Wednesday, August 25, 2010

Notes on...

As part of our Fashionable Frolicks through history, costuming, and other topics, we plan frequently to post about books, films, or other media that spark our interest and that we hope might be interesting to you as well. When you see a post with the title Notes on… , you will know that it is one in this “feature.” We will also be sure to tag each of these posts with a label of the same name so that you can easily click on the link to the right and find all of the posts in this group. And now I present to you our very first Notes on...

Unwise Passions
By Alan Pell Crawford

The Randolph family of Virginia surely sounds familiar to anyone who has studied early American history. The first Randolphs settled in Virginia in the mid 1600s and quickly became one of the most prominent and influential families in the colonies. Among the most well-known descendants in the 18th century are Peyton Randolph (chairman of the 1st and 2nd Continental Congress, whose home is an exhibition site at Colonial Williamsburg), Edmund Randolph (our country’s first Attorney General), and of course Thomas Jefferson (his mother being Jane Randolph, sister of Peyton).

Crawford’s Unwise Passions has been on my wish list for quite some time and when I recently found a copy at a local book sale, I knew that I had to get it. The book unravels the scandalous (and true) story of Anne Cary Randolph, who was known as Nancy. Nancy’s brother was Thomas Mann Randolph, Jr. who was married to Martha (Patsy) Jefferson, TJ’s daughter. Just prior to the prologue, Crawford offers a condensed version of the Randolph family tree. While I felt that I had a decent understanding of the family, I found this page to be an invaluable help as I began reading this book.  (You can view this on as part of the "look inside" feature.)

As an unmarried young woman who finds herself at odds with her new stepmother, Nancy moves to her sister’s new home at Bizarre on the Appomattox River.  Unfortunately, her presence only brings trouble.  She becomes engaged to her cousin Theodorick Randolph, who is the brother of her new brother-in-law, but he dies before they are married.  Rumors begin to circulate that Nancy is carrying a child, and that her brother-in-law is the father.  Suspicions are raised further after a strange night of occurrences; while staying with some friends, mid-night screams and footsteps were heard, though no one would be allowed to enter the rooms where Nancy was staying with her sister and brother-in-law.  The next morning, servants find a dead baby on the plantation, and Nancy is blamed for murder as well as incest.  The family and their friends are forced to appear in court and publicly denounce the accusations against them.  It is declared that they are innocent, but the family is forever divided by their feelings for her.  When her strongest advocate dies, she is cast out of the family and their homes and is forced to find her own way.  I won't tell you how it ends (because I do recommend that you read the book yourselves!); however, I will say that it is in a way satisfying to see how the different characters meet their fates.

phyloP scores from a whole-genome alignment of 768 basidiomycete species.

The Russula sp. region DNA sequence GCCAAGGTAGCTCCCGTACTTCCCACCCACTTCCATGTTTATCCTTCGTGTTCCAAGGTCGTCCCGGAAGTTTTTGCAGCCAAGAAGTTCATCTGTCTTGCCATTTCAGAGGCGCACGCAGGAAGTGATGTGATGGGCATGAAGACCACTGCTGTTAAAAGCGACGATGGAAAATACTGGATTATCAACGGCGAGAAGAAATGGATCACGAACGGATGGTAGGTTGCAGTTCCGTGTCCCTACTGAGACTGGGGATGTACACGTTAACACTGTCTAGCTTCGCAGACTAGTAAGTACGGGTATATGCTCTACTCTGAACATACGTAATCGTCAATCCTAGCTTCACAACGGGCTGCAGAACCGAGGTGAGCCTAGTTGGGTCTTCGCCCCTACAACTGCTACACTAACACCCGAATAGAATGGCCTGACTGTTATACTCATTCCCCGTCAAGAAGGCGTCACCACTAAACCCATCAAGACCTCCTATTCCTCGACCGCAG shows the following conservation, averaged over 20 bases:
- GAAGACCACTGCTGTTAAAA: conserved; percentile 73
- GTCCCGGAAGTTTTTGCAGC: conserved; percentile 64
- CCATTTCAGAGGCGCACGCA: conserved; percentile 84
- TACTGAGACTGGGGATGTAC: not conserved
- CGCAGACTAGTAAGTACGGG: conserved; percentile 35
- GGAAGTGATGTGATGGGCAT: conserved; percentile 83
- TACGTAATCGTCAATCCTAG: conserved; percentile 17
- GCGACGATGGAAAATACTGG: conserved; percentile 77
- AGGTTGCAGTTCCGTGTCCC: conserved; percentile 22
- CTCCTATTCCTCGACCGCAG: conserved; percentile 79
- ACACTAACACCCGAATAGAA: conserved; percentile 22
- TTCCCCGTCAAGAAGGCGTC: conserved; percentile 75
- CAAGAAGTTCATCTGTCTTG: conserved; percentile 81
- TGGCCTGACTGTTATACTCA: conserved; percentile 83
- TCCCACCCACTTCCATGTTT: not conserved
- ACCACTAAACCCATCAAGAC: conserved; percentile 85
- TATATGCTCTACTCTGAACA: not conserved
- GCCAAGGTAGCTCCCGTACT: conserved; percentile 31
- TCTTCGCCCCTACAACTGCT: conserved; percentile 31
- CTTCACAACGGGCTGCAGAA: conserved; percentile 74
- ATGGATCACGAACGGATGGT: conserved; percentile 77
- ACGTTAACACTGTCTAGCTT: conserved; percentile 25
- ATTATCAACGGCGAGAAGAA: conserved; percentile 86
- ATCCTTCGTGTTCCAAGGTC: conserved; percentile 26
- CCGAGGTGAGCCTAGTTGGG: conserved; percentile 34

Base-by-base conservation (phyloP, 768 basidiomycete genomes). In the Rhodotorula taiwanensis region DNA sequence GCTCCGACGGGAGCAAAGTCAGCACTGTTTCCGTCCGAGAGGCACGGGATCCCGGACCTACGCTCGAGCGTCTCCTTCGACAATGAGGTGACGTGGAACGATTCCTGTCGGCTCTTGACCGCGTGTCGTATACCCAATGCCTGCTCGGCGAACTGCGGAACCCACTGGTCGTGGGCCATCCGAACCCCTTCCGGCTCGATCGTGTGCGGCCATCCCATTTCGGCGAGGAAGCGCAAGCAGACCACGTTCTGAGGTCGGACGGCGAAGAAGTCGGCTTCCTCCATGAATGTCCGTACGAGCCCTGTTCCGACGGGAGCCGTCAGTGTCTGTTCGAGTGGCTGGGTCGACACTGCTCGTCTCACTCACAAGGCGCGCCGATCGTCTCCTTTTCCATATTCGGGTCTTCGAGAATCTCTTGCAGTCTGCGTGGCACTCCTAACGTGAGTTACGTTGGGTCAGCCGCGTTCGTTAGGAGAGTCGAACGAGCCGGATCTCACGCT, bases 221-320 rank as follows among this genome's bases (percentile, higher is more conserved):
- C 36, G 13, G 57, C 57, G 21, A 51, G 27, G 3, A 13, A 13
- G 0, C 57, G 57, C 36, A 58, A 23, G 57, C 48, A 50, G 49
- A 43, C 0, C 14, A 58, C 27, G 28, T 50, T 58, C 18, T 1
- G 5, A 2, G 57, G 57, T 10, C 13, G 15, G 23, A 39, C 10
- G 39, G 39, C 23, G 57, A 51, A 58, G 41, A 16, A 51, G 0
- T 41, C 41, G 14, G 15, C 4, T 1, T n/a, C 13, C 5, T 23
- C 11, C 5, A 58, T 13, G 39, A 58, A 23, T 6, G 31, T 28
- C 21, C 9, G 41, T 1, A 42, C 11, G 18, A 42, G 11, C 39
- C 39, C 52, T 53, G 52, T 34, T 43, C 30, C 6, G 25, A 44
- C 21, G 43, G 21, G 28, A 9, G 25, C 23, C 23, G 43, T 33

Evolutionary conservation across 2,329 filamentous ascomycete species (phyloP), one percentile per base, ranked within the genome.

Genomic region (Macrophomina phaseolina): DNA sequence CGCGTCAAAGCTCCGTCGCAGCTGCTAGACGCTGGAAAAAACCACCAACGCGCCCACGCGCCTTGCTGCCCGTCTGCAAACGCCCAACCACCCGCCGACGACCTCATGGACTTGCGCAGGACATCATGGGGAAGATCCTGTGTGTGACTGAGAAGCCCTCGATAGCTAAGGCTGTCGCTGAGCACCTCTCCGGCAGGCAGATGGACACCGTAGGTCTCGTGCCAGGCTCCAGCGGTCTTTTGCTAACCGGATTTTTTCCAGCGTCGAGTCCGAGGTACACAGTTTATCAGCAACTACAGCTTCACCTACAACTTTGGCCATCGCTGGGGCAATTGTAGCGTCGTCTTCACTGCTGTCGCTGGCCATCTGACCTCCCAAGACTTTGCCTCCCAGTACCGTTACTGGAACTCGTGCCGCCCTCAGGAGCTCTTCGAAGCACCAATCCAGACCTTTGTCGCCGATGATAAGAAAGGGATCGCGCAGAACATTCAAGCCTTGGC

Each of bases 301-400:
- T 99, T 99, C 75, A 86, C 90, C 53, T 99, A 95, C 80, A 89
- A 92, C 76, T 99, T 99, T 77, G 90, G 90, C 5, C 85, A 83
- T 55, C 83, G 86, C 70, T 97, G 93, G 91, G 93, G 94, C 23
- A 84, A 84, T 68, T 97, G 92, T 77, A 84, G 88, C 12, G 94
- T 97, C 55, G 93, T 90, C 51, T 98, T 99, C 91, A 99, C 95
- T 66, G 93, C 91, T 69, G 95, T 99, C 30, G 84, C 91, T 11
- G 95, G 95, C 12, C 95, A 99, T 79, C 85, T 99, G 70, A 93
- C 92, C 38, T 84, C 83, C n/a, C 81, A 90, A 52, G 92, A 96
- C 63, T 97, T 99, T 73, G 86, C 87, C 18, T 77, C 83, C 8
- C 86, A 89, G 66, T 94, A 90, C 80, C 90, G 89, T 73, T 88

Amidst the story of Nancy’s tribulations, Crawford recounts the political upheavals of the new nation, which involve several members of the extended Randolph family and other well-known figures of the time, including Patrick Henry, Gouverneur Morris, and St. George Tucker.  I was also grateful for the extra insights Crawford provided concerning the other characters.  For example, I was very intrigued to read about Nancy's nephews.  One of them, St. George Randolph, was born deaf.  After his father's death, his uncle took him to a school in Europe, and although he was a very bright young man, St. George never learned how to speak.  He suffered additional traumas, including watching his home burn to the ground, and it is said that he later went mad.  While searching for additional information about St. George Randolph, I came across this interesting excerpt from Littell's The Living Age, which is available through Google Books.

Tuesday, August 17, 2010

"Redcoats & Rebels" at Old Sturbridge Village

A view of the military tents from inside the Fitch House

I am the first to admit that I do not take full advantage of the cultural opportunities close to home (I guess I prefer to drive 8 hours to Williamsburg instead!), but I am determined to do better. As part of this endeavor, I drove up to Sturbridge, Massachusetts the other weekend for the special event, “Redcoats & Rebels” at Old Sturbridge Village. I visited OSV once or twice with school groups when I was younger, but remember very little from those visits, and unfortunately had not been back since. I was hoping to visit during the ALHFAM conference this past summer, but unfortunately could not make it to the conference this year.  So, when I saw that there was an 18th century event, I just knew that I had to go. Somehow I managed to convince a good friend of mine to accompany me on this adventure. She had never been to OSV or any type of historical reenactment event, so I was excited for her to finally get a glimpse of what intrigues us so much about it.

The sun falls through the front door of the Fitch House